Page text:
Here’s the full story along with more technical information:
A few months ago, we became aware of an incident in March 2018 when a server at a datacenter in Finland we had been renting servers from was accessed without authorization. This was done through an insecure remote management system account that the datacenter had added without our knowledge. The datacenter deleted the user accounts that the intruder had exploited rather than notify us.
The intruder did not find any user activity logs because they do not exist. They did not discover users’ identities, usernames, or passwords because none of our applications send user-created credentials for authentication.
The intruder did find and acquire a TLS key that has already expired. With this key, an attack could only be performed on the web against a specific target and would require extraordinary access to the victim’s device or network (like an already-compromised device, a malicious network administrator, or a compromised network). Such an attack would be very difficult to pull off. Expired or not, this TLS key could not have been used to decrypt NordVPN traffic in any way. That’s not what it does.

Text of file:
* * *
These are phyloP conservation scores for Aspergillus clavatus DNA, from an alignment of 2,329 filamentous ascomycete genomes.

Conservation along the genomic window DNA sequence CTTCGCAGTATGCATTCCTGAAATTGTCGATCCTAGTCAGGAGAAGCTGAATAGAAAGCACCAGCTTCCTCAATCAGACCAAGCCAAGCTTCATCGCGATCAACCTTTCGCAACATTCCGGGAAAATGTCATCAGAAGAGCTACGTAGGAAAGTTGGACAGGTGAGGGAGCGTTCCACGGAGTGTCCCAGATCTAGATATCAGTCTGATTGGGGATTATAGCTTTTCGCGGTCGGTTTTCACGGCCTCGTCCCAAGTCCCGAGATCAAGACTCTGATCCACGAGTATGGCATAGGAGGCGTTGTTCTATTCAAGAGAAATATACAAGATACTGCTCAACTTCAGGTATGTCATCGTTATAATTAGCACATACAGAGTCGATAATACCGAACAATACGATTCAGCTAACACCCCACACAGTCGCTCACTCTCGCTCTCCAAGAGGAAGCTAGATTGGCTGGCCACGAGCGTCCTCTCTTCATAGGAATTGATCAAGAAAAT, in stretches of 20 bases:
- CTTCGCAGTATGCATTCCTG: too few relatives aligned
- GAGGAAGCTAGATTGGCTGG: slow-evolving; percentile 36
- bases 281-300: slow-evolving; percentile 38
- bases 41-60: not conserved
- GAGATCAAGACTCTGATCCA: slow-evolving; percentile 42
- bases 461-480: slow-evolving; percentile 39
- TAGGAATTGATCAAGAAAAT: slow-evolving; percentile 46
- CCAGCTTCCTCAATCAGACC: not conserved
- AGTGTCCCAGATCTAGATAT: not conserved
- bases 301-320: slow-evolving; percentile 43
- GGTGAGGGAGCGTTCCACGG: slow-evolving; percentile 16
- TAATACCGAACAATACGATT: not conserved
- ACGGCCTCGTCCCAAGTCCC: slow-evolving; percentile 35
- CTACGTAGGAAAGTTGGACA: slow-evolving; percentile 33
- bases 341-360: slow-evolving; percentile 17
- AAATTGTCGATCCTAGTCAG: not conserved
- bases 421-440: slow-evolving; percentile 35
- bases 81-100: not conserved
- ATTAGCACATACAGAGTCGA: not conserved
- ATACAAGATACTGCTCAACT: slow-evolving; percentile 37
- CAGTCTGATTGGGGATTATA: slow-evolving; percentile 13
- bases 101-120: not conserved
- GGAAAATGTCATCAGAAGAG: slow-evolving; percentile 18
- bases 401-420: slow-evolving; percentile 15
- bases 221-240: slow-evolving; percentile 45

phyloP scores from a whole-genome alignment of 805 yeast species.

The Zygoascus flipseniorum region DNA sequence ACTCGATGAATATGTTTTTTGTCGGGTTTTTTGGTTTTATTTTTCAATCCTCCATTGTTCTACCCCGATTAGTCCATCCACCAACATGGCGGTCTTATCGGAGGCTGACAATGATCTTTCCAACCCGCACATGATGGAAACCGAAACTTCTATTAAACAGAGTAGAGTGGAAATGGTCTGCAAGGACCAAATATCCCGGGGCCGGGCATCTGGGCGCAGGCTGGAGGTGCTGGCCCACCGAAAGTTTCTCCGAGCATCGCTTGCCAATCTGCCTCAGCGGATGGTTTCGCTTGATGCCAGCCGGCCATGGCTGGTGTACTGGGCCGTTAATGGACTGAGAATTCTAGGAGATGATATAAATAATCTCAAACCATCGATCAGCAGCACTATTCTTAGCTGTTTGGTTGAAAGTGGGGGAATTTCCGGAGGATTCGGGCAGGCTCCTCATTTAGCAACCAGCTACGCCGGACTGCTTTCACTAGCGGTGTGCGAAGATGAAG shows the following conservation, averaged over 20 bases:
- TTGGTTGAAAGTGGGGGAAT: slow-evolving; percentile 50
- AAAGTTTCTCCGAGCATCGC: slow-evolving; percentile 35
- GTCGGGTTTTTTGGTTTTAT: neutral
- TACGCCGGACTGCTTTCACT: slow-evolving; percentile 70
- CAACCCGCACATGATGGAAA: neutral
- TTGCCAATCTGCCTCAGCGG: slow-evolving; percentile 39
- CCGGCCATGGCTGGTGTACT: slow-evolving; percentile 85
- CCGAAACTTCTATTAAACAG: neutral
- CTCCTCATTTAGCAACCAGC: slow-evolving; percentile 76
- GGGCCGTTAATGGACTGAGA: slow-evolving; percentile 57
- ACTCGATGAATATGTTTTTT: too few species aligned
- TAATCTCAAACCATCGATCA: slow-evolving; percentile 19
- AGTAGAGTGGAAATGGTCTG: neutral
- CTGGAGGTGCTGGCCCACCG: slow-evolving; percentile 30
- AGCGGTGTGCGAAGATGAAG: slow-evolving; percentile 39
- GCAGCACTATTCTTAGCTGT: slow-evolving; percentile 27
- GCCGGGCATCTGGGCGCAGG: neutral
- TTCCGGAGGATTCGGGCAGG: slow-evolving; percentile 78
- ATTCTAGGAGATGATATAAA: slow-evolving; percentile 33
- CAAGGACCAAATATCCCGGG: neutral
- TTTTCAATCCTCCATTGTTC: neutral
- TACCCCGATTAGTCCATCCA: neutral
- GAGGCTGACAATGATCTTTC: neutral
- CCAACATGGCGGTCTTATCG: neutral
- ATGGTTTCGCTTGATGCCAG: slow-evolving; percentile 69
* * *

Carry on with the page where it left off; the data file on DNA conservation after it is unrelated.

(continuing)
This was an isolated case, and no other servers or datacenter providers we use have been affected.
Once we found out about the incident, we first terminated our contract with the provider and eliminated the server, which we had operated since January 31, 2018. We then immediately launched a thorough internal audit of our entire infrastructure. We had to ensure that no other server could possibly be exploited this way. Unfortunately, thoroughly reviewing the providers and configurations for over 5,000 servers around the world takes time. As a result, we decided we should not notify the public until we could be sure that such an attack could not be replicated anywhere else on our infrastructure. Lastly, we raised our standards even further for current and future datacenter partners to ensure that no similar breaches could ever happen again.